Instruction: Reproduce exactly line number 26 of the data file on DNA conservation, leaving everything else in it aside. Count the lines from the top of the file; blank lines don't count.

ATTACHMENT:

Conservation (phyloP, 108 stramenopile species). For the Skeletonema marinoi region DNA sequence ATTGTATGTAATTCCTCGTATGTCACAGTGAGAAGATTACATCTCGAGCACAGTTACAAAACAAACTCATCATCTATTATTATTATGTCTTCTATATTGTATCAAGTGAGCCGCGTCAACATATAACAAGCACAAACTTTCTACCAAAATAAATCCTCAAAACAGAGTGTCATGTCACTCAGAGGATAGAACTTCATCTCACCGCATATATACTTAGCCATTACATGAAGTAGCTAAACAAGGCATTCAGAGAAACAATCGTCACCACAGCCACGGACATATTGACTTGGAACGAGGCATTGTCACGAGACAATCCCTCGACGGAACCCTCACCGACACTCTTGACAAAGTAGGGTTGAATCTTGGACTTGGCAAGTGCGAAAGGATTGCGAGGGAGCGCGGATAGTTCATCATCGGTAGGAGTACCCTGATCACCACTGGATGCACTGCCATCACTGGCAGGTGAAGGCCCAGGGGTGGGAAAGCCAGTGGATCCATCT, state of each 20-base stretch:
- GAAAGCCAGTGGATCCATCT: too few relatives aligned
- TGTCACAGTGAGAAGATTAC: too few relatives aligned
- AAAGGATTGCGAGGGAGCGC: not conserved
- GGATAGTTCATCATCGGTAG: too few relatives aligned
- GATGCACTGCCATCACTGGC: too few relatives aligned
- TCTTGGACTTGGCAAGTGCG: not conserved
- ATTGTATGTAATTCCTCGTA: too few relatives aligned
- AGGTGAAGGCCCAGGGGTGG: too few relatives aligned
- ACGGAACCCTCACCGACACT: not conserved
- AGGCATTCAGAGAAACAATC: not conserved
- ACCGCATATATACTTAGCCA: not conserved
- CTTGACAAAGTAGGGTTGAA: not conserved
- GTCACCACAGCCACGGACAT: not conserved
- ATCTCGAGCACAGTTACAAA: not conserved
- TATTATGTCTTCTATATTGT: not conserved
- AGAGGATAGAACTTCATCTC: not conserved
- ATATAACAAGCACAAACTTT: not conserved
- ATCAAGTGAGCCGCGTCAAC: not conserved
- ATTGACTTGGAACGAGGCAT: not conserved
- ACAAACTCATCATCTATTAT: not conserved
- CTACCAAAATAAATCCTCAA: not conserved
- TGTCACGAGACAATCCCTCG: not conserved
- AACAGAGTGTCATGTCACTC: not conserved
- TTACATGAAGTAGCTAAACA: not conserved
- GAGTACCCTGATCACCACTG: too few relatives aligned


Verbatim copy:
- GAGTACCCTGATCACCACTG: too few relatives aligned